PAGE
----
China's central State-owned enterprises saw their net profits surge 26.5 percent year-on-year to 226.4 billion yuan ($32.9 billion) in the first quarter of this year, thanks to measures including mixed ownership reform, the nation's top SOE regulator said on Thursday.
Shen Ying, chief accountant of the State-Owned Assets Supervision and Administration Commission, said the government will tighten State capital supervision, enhance risk control and deepen SOE reform, especially by carrying out reforms in steel and coal industries this year.
"SASAC will also support central SOEs' participation in the development of the newly announced Xiongan New Area in Hebei province, and central SOEs certainly can find a number of growth opportunities in the new area," said Shen.
A total of 91 central SOEs achieved a rise in revenue during the first quarter, with 54 of them, including defense-related industries, construction materials, pharmaceuticals and modern services, witnessing a rise of 10 percent or more, and sectors such as oil, steel and coal experiencing an increase in revenue of at least 40 percent. Central SOEs saw their total revenues surge 19.2 percent to reach 6 trillion yuan in the first three months.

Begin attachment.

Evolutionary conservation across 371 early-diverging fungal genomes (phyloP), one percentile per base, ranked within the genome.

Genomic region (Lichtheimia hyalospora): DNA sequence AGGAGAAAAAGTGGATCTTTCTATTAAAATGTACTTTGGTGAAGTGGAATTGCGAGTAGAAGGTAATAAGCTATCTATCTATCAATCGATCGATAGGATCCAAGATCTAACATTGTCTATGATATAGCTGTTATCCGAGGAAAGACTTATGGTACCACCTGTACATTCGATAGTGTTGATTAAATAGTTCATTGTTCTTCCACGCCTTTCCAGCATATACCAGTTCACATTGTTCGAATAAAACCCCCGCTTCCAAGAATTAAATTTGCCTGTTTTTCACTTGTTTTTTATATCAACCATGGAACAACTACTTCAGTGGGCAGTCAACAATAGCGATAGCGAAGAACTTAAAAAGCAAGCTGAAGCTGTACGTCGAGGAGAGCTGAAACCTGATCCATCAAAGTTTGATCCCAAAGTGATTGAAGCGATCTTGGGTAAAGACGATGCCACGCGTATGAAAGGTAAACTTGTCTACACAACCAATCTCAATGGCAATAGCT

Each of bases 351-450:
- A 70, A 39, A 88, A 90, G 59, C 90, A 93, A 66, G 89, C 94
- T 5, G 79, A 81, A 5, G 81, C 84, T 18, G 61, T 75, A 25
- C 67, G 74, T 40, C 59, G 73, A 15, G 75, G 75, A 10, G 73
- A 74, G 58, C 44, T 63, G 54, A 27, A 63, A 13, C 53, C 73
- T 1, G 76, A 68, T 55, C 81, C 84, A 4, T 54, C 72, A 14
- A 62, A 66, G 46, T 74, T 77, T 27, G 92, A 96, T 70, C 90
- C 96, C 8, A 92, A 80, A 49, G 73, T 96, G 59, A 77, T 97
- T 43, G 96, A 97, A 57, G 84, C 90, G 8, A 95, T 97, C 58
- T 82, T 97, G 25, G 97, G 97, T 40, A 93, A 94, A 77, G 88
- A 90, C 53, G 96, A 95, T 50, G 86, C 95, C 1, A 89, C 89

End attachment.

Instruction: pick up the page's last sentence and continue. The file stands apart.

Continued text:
"The reform will be applied to different SOEs based on their situation. Private companies are also encouraged to participate," Shen said.
Shen said the SASAC will accelerate the pace of cutting the number of "zombie companies" and reduce production capacity, and improve efficiency by streamlining the administration of SOEs.
"Zombie companies" are economically unviable businesses, usually in industries with severe overcapacity, kept alive only with aid from the government and banks.
"Overcapacity has become a major problem for both the public and private sectors. The difference is that private enterprises are more market-conscious, reacting through downsizing, shutdowns or bankruptcy when they are unable to generate a profit," said Shen.
Last year, more than 110,000 workers were affected by SOE reform measures such as capacity reductions, and they have received appropriate compensation, according to the SASAC.
"Unsuccessful action against zombie companies poses a major threat to China's economic structure. China therefore is resorting to SOE mergers to create more global powerhouses and avoid cut-throat competition, in addition to restructuring redundant industries to aid supply-side reform," said Nie Huihua, an economics professor at Renmin University of China in Beijing.